Getting The Most Out Of Your Visitors

Lactation Consultant and Paediatrician, Christina Smilie, taught me that at times when visitors were banned from coming to hospitals (like during SARS or Swine Flu outbreaks) breastfeeding rates were significantly improved. The most common mistake I see first time parents make in the early weeks is having too many visitors.

Your Only two jobs right now are learning to breastfeed and falling in love.

but most visitors do not have the skills, knowledge or cultural understanding of your needs right now.

Surround yourself only with people who you feel comfortable with seeing you naked, crying and perhaps swearing. You may be thinking, “That is totally my mum!” or, “What on earth am I going to do about my interfering Aunt Sally?” Here are nine tips for getting the most out of your visitors.

1. Make them wait

Even the best kind of visitors can be stressful. Having a new baby is an intensely intimate and private time, and you may like to make all visitors, even grandparents, wait a few weeks before knocking on your door.

2. Use out of the office auto-responders

Often the best way to respond to friendly congratulations by text, email or phone is to set up auto-replies or voicemail messages, something like this;

“Thank you for your congratulations! Mum and baby are doing well. You’ll appreciate we are kind of distracted right now, so it may take us awhile to get back to you. We will be in touch once we are ready for visitors.”

You may even like to add in birth announcement details too.

3. Have a baby blessing

If you are making a lot of visitors wait, you may like to ask your friend, sister or mother to host a baby blessing for you a few weeks after the baby is born. This gets all the excitement over and done with in a couple of hours.

Have it at someone else’s house so you don’t need to cook or clean or wash up afterwards, and you can arrive late and leave early if you need to. You can add the invitation to your auto responders and perhaps include details of your meal registry instead of asking for gifts.

4. Get them to bring food

Whilst we are on the topic of meal registry, I have a new idea for the meaning of the term meal ticket! Bringing a meal for a new mum is a visitor’s ticket to see a new baby. No food, no entry. Unless they feel like doing the dishes or hanging out the washing instead.

5. Have visiting hours

If there are some visitors you are comfortable with, or feel obliged to accept, then you can set up visiting hours like a hospital. Choose a time that works for you, for example when your partner is home from work to make tea and act as a buffer, or in the evening when the older kids are back from school and you know you won’t be able to rest and relax anyway.

Tell your visitors a start time and most importantly a finish time.

A real or white lie reason to ask them leave at the end (for example, a doctors appointment or kids’ bedtime) can help if you are nervous about a particular person overstaying their welcome.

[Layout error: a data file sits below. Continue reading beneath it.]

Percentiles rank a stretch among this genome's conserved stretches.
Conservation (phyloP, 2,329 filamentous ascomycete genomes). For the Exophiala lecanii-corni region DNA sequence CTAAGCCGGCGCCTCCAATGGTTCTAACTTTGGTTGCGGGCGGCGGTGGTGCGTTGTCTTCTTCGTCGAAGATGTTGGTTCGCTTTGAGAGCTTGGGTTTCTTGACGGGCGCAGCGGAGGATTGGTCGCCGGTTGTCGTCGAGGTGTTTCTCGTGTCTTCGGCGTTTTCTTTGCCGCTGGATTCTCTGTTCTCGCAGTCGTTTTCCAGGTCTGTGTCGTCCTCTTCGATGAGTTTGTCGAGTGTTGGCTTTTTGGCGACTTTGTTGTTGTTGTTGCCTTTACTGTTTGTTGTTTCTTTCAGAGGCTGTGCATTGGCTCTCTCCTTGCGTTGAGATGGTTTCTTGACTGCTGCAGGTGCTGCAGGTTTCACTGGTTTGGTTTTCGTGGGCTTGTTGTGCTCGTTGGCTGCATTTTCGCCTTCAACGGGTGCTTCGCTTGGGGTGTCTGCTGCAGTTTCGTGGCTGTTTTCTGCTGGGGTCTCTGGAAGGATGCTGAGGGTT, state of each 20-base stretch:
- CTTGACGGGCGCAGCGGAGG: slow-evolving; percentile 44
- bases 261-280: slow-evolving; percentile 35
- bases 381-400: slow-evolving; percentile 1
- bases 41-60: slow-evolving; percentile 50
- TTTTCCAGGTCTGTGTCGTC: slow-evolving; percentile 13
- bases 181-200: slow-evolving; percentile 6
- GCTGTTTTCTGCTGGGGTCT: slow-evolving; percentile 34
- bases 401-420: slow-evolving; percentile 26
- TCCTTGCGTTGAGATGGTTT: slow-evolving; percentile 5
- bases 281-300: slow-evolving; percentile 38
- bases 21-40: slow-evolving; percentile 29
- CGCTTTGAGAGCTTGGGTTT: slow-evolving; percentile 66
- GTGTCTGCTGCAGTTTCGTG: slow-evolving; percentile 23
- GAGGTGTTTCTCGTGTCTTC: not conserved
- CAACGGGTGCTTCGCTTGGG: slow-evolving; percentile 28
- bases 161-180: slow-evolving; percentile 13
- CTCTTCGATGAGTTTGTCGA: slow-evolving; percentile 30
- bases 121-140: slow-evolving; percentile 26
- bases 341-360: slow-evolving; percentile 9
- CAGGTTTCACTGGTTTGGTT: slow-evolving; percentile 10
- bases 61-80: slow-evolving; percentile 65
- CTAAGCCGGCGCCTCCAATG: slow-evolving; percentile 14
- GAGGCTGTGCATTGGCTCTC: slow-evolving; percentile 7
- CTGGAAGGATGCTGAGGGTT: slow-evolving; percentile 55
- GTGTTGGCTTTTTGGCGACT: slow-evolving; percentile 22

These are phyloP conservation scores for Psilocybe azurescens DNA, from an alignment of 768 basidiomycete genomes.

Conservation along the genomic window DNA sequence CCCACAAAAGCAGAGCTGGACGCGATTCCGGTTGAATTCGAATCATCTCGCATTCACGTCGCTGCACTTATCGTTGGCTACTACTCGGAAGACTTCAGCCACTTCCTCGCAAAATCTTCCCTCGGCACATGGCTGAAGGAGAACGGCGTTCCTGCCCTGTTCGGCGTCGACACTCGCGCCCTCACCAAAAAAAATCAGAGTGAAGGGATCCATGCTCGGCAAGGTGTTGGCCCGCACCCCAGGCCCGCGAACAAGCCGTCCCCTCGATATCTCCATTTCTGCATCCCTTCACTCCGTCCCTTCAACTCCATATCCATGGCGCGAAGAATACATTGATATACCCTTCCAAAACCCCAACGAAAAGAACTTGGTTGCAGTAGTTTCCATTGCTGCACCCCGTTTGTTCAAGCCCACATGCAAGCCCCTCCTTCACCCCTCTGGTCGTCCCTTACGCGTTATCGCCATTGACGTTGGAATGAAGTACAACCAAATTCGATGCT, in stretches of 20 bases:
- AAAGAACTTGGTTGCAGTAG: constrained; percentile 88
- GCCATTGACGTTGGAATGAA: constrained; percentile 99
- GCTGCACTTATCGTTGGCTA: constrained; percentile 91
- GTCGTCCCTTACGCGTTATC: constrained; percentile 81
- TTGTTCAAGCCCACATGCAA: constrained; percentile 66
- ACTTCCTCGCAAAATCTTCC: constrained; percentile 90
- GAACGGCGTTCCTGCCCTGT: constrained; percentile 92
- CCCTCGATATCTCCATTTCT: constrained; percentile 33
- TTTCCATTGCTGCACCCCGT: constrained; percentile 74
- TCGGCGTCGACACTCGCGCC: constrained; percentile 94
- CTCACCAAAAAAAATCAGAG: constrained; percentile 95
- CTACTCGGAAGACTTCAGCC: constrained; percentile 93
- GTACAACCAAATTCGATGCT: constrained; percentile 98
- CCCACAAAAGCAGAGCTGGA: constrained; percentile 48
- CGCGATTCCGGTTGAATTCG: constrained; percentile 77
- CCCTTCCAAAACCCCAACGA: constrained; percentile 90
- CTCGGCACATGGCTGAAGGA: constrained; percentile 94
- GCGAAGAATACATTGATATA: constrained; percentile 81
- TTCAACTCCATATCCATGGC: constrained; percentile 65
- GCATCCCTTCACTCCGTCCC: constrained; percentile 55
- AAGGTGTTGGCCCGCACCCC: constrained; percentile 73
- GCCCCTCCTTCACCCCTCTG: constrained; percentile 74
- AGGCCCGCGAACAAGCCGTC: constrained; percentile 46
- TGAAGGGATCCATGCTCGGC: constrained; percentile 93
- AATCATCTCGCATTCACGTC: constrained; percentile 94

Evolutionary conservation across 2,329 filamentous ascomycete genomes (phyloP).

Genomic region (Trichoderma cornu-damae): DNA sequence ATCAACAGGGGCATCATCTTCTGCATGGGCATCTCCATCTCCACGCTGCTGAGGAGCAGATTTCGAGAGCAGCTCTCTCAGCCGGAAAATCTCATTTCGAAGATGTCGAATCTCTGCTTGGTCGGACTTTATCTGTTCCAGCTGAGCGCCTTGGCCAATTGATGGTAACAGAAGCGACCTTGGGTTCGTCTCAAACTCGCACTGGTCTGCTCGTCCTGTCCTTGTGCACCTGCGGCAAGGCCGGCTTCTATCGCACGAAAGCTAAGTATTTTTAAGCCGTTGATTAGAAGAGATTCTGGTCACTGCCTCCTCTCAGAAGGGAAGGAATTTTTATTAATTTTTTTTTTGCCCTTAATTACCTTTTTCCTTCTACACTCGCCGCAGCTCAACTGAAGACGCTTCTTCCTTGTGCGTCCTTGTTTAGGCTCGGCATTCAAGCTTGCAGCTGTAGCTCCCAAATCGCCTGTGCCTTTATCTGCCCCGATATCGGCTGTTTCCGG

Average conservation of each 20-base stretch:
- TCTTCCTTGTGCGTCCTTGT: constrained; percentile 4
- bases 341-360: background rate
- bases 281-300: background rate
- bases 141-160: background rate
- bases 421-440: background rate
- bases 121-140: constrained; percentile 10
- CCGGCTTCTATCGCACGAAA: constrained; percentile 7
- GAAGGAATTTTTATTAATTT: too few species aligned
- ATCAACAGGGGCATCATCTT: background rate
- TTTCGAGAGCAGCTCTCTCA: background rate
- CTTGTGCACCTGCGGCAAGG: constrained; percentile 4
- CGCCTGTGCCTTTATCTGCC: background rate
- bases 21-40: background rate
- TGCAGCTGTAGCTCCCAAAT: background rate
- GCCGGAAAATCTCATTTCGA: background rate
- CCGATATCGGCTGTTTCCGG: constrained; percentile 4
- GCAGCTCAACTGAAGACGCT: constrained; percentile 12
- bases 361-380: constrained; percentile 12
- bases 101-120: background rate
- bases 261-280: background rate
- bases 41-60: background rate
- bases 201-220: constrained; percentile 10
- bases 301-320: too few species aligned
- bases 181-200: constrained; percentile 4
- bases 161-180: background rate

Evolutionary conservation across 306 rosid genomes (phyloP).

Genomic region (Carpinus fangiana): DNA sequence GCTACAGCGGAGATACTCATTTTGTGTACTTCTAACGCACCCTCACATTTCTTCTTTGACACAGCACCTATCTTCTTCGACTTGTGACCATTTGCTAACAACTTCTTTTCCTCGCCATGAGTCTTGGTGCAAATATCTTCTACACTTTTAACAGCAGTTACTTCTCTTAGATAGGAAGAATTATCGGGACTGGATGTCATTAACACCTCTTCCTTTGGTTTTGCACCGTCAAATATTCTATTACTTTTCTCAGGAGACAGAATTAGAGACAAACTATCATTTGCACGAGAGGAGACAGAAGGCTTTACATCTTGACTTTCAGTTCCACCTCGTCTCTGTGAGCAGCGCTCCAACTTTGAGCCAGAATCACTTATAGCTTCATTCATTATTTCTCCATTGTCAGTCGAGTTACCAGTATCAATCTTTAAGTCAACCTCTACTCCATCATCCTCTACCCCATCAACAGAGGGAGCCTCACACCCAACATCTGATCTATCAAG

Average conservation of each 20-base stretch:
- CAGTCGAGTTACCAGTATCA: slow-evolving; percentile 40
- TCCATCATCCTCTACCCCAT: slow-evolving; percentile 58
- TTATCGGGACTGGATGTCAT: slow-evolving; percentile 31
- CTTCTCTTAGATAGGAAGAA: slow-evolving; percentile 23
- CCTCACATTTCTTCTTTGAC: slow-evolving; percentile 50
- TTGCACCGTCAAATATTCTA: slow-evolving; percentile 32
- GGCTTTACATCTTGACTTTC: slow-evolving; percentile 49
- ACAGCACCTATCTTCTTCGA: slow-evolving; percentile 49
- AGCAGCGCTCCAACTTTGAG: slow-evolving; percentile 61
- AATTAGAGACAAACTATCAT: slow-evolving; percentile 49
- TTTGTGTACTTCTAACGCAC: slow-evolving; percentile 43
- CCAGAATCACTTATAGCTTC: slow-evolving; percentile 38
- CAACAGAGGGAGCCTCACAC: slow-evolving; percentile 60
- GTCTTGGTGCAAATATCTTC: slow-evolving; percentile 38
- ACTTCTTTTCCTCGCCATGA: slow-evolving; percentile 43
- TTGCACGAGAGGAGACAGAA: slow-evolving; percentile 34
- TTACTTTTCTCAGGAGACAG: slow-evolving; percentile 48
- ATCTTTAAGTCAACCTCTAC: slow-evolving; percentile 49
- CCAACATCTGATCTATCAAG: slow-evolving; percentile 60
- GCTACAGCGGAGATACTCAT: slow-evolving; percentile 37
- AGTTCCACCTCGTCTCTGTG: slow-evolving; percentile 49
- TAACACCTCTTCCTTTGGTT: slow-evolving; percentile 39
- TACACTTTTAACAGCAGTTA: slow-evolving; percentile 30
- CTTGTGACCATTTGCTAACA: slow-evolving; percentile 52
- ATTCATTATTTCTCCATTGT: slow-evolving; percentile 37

6. Wear your pyjamas

When the inevitable visitors do arrive, answer the door in your pyjamas. Make sure your house looks suitably chaotic. If you really feel like hamming it up, you could still have oil in your hair from your self-massage and a breast popping out of your undone maternity bra. Making your visitors feel awkward gives the message that you are not in a fit state to entertain.

Let them think that you are not coping (even though this actually means you are coping beautifully) and desperately need your precious rest and privacy.

7. Let your man be your protector

The feminist in me feels ever so slightly uncomfortable suggesting this one to you. But, sometimes we've gotta play the game!

A protective mother is often perceived as controlling and up-tight. A protective father is often perceived as cute and sweet.

Let your man play bad cop and put him in charge of social arrangements for the time being. He answers the phone, negotiates visiting times and plays host. Set up secret sign language, like when you cough your partner knows it's time to shoo away the visitors.

8. Don’t be nice – be a lioness

Many people have an instinct to care for a baby, even if it’s not their own. It’s that urge you have when you hear a baby crying in a pram and you just want to race over and pick it up. Most people control this instinct, but some visitors can’t help offering advice or even resorting to ‘stealing’ your baby.

This is a really primitive, animal instinct, so you need to respond in a really primitive, animal way.

Be a lioness and steal your baby right back.

If your visitors start interfering with your baby or parenting choices, don’t be shy! Let your inner lioness roar. As much as visitors want to cuddle, your baby needs you most, and everyone else would be more useful if they brought food or groceries and left you and your baby alone in bed whilst they mopped the floor.

No one else has the right to hold your baby, I can't emphasise this enough, so I will say it again:

your baby is your baby!!

9.   Visit them instead

If a certain visitor keeps overstaying their welcome despite your best efforts, offer to visit them instead of having them visit you. That way you can leave after an hour or even less!

 

That’s all for now. If you have a visitor who is behaving like more of a baby than your newborn, do whatever it takes to protect yourself from them. You can make amends in a few months. But, for now your only two jobs are breastfeeding and falling in love.